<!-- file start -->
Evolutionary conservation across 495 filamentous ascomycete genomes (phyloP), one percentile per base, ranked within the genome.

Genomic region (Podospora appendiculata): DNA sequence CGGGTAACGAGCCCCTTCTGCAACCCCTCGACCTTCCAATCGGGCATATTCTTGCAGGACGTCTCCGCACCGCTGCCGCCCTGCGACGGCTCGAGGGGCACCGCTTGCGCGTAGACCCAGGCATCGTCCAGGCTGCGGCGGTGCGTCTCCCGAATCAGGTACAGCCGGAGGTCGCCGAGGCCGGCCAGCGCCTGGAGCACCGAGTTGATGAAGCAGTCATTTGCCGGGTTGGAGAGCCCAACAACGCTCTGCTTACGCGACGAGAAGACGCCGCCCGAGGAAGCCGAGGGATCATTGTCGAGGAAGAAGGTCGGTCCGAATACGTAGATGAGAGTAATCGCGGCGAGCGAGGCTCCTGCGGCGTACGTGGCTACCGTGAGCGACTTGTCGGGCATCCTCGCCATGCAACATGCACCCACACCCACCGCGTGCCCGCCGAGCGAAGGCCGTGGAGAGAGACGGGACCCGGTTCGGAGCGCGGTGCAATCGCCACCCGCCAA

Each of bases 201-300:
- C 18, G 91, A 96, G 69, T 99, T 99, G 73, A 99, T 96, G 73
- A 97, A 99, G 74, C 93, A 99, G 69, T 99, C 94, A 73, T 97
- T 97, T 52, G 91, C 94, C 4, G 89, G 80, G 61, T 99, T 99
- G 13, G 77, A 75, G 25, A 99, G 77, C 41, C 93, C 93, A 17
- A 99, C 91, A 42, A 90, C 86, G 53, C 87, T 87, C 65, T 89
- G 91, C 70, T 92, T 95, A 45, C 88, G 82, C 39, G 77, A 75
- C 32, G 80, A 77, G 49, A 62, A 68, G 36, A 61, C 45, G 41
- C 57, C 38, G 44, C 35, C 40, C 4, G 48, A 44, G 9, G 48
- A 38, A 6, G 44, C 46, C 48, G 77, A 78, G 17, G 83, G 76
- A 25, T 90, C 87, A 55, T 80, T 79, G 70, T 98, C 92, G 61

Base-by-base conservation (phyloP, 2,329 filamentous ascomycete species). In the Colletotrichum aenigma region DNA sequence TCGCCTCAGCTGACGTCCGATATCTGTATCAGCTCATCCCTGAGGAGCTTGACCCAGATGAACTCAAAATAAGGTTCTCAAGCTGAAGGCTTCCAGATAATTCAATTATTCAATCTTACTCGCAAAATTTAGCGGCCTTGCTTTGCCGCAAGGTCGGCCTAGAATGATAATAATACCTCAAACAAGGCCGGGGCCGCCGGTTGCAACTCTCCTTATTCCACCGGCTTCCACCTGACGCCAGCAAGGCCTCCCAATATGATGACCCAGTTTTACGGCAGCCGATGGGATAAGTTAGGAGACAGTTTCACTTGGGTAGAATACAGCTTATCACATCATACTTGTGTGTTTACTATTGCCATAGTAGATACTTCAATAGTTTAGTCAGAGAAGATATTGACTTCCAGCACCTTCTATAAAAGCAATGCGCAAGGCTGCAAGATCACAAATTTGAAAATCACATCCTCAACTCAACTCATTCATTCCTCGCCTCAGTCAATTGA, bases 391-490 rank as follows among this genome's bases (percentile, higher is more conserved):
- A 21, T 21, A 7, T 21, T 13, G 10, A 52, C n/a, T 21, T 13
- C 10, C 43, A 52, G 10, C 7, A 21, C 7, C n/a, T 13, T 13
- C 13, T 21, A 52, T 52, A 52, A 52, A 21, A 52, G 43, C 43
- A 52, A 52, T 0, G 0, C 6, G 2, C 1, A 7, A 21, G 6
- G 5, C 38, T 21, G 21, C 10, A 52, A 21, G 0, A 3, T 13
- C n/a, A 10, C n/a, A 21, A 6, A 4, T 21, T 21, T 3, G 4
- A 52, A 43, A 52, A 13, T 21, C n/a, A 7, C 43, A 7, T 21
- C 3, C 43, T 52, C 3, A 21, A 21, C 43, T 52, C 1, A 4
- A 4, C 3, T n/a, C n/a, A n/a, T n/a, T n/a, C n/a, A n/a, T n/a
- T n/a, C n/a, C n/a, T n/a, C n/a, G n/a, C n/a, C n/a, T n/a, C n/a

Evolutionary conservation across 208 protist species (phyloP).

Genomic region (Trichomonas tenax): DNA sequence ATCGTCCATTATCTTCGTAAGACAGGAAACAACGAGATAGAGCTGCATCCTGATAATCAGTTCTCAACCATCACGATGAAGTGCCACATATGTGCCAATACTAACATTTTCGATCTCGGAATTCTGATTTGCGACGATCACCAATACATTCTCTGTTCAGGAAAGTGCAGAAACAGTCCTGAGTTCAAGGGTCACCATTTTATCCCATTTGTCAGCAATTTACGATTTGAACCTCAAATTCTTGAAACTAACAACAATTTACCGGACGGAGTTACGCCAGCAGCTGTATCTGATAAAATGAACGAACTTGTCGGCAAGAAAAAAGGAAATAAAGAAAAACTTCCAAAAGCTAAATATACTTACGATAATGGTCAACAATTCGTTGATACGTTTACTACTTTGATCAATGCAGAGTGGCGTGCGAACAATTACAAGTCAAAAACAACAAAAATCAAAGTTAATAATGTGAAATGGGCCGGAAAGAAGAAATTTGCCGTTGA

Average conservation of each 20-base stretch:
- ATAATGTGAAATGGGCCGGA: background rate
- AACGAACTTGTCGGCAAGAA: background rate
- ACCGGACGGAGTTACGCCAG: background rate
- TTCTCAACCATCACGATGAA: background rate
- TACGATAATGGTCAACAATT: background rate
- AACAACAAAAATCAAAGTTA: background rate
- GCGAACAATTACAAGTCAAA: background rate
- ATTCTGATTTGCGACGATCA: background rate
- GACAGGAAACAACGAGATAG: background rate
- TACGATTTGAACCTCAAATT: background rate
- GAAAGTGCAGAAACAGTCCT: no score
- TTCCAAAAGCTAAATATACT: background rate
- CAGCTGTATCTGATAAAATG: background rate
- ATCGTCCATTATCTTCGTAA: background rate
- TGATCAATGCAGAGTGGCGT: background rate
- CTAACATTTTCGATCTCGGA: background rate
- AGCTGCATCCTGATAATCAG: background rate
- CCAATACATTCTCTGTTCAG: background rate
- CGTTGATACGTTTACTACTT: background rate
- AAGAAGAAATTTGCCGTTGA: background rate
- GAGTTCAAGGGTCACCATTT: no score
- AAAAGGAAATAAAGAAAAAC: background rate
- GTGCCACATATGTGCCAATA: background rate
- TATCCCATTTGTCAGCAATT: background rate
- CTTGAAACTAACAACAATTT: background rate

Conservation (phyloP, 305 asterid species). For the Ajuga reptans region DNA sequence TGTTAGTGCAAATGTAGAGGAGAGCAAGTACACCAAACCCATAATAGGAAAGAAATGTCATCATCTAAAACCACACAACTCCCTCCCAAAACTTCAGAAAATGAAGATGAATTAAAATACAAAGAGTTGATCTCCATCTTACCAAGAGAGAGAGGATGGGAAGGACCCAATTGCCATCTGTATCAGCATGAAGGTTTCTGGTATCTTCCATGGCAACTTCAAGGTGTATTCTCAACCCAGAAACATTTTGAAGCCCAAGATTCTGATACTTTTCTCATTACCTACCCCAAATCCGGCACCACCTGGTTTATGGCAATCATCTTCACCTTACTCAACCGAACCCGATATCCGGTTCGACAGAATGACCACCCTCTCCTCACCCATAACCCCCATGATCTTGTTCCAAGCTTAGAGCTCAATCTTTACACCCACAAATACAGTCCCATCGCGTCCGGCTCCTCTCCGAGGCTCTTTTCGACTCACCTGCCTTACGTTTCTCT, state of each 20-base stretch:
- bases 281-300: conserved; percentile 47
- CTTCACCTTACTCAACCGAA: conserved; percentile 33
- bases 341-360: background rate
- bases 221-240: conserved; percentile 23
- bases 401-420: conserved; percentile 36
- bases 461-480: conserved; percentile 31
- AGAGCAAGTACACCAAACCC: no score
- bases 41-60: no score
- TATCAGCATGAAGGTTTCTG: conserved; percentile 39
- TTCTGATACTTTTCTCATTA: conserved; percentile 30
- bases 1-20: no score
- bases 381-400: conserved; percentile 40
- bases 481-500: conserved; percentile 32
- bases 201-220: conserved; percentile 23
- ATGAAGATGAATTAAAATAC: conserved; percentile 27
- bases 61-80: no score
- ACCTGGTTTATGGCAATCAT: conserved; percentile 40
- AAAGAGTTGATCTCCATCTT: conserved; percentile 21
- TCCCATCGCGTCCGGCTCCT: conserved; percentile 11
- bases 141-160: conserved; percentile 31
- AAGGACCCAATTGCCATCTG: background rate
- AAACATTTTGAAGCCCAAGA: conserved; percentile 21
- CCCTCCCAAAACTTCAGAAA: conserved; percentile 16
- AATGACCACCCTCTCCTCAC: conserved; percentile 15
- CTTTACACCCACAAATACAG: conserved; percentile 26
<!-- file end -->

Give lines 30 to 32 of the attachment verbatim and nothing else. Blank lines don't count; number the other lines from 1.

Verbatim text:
- ACCGGACGGAGTTACGCCAG: background rate
- TTCTCAACCATCACGATGAA: background rate
- TACGATAATGGTCAACAATT: background rate